From emotional status to fluctuating energy levels or varied appetite, it's no surprise how much your menstrual cycle can have an impact on you, your training and your weight loss goals. Despite being unable to relate as male personal trainer, over two thirds of my clients are female. Therefore I thought I should take the time to better understand the menstrual cycle and it's subsequent effects on training. Do you want to better tailor your training and goals to your menstrual cycle? Then you're in the right place!
So how does your menstrual cycle impact exercise and weight loss?
The menstrual cycle can vary from woman to woman. Regular cycles range from 21 to 40 days with an average every 28 days. During this time the menstrual cycle can be broken down into four key phases; Menstruation, Follicular, Ovulation and Luteal. These different phases can impact on how you feel and therefore impact both your training and goals.
Menstruation (Day 1 to 7)
The menstrual stage is the first stage of the cycle and is when you get your period. On average this lasts between 3 to 7 days but this is individual with some woman having longer periods than others. This phase starts when an egg from the previous cycle isn't fertilised and pregnancy hasn't taken place.
During this phase you may experience some of these period symptoms; (Archer, 2006)
Headaches & Migraines
Persisting Pelvic Pain
There has been an increased amount of research on the impact of the menstrual cycle on exercise, although the results from the research is contradictory. What is known is the hormones oestrogen and progesterone are at their lowest during menstrual stage. There is a concept that oestrogen can have a strength enhancing effect, therefore when oestrogen levels are reduced this has a negative impact on strength levels.
Follicular Phase (Day 6 to 14)
There is some overlap between the follicular phase and the menstrual phase. During this phase another hormone is released also known as follicle-stimulating hormone (FSH) and stimulates the ovaries to produce small sacs (follicles) which contains an immature egg.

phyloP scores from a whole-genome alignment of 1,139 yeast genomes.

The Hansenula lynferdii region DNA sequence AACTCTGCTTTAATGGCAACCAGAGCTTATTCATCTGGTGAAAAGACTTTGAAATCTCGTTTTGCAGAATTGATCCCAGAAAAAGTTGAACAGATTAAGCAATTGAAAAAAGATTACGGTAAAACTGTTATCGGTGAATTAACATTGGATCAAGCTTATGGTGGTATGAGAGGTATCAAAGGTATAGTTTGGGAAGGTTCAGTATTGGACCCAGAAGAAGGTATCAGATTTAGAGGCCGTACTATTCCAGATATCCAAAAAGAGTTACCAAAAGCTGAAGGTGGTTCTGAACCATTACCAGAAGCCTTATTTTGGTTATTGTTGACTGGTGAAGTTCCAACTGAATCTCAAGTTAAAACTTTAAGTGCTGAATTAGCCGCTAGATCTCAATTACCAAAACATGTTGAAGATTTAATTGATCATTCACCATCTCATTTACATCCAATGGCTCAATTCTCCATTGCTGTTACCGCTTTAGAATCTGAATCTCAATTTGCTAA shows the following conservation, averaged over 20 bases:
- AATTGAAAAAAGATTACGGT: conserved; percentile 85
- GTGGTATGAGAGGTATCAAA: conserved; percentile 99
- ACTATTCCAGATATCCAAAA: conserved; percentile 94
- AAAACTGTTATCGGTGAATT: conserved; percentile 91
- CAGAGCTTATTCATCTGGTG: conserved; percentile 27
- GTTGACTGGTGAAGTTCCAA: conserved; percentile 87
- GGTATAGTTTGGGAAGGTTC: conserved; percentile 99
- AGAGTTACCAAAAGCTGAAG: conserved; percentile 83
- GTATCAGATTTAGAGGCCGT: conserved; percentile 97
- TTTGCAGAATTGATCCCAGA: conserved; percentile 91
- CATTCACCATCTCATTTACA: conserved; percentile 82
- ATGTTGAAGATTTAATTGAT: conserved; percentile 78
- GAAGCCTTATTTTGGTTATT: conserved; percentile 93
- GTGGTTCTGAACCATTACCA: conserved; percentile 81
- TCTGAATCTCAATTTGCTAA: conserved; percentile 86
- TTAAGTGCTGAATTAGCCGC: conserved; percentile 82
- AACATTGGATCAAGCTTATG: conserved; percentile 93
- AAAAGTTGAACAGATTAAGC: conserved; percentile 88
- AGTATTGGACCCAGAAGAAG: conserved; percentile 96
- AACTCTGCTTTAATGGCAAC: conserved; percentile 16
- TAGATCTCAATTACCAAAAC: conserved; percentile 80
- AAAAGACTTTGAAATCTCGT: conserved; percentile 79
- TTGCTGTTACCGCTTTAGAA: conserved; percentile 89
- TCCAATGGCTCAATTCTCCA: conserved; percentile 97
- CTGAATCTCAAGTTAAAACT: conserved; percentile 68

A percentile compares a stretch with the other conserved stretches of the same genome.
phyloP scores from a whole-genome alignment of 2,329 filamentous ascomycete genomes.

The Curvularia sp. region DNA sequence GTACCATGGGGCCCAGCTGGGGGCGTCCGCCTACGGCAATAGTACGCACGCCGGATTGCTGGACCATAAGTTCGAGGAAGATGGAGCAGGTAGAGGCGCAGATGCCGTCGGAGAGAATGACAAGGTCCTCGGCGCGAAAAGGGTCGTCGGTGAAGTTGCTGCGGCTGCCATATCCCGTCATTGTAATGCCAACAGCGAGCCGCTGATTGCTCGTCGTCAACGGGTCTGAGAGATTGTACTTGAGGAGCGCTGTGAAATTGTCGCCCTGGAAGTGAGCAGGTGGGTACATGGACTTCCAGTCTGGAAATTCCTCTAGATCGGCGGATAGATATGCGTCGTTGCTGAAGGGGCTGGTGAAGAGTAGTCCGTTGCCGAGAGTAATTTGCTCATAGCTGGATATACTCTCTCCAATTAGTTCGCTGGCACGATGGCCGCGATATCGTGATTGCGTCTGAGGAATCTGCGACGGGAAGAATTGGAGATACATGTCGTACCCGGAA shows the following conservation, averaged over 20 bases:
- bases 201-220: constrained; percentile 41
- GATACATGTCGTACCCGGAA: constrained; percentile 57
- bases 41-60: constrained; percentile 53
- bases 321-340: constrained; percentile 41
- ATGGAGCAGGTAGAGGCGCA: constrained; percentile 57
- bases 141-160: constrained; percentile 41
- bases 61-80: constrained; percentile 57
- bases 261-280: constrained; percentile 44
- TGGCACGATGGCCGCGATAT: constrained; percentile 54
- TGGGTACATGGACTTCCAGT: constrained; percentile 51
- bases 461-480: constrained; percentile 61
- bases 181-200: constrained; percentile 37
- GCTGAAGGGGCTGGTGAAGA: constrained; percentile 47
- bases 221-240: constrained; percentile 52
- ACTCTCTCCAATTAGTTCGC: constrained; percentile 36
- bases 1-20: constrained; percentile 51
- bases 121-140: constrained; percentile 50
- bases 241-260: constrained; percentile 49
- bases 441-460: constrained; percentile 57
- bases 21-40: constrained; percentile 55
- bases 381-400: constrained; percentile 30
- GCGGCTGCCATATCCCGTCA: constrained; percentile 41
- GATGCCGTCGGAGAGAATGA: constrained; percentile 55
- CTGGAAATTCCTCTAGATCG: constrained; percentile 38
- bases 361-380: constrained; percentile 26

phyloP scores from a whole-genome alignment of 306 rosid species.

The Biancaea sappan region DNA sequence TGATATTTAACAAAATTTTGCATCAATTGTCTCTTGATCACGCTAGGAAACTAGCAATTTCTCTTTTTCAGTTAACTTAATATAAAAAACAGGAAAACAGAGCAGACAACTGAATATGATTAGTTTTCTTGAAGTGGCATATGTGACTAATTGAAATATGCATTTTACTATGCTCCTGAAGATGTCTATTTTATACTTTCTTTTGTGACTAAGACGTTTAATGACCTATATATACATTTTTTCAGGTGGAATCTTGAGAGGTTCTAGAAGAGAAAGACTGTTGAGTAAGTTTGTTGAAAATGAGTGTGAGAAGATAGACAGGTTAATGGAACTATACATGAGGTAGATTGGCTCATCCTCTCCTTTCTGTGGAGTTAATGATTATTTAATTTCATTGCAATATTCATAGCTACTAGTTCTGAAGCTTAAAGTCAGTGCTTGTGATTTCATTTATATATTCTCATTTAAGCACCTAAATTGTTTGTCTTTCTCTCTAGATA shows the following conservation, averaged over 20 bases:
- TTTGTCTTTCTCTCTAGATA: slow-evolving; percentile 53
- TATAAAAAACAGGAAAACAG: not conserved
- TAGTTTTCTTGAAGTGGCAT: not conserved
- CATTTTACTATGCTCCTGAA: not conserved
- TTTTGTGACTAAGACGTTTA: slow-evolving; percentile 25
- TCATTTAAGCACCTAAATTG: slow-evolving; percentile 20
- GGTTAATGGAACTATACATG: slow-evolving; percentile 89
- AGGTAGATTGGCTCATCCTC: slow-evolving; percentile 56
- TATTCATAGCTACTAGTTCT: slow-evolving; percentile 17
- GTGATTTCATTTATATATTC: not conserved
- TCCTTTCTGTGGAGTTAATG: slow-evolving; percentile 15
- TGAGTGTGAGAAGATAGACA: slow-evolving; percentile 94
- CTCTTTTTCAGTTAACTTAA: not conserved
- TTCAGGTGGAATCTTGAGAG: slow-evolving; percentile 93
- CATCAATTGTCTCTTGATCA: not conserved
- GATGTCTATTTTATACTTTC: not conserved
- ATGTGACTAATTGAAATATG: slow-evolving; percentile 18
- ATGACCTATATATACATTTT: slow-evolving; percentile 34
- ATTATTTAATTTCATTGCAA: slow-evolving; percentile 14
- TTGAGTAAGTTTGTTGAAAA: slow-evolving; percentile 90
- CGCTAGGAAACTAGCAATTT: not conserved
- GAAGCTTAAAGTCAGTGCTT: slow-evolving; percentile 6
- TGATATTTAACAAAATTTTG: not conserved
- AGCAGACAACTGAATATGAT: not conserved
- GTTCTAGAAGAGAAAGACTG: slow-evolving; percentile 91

During this phase there is a surge in the hormone oestrogen. Regarding the concept that oestrogen has a strength enhancing effect, during the follicular phase, there is the greatest capacity for developing muscle strength.
Ovulation Phase (Day 15 to 17)
Ovulation happens right in the middle of your menstrual cycle, so this would be around day 14 in a 28 day cycle. It only lasts around 24 hours after which the egg will either die or dissolve if it isn't fertilised. The rising level of oestrogen triggers the release of luteinizing hormone (LH) and this is what starts the ovulation process. During this phase the mature egg is released by the ovaries heading towards the uterus. This is when you are most fertile and at the highest chance of getting pregnant.
At the end of the follicular phase and right before the ovulation phase you tend to have the highest levels of oestrogen.
Luteal Phase (Day 18 to 28)
The luteal phase lasts between 11 to 17 days with an average length of 14 days. After the egg is released in the ovulation phase it'll change into the corpus luteum, releasing more hormones. This is mainly progesterone and some oestrogen. This rise in hormones aids your uterine lining, keeping it thick and ready for a fertilised egg to implant. If you do get pregnant it's the release of the human chorionic gonadotropin (hCG) hormone that a pregnancy test will detect. Another hormone that helps keep your uterine lining thick. If you don't become pregnant, the corpus luteum will reduce and be resorbed and your oestrogen and progesterone levels decrease. This causes the onset of your next period. It is the shredding of your uterine lining during your period in the menstruation phase.
If you don't get pregnant, you may experience premenstrual syndrome (PMS) which may include the following symptoms;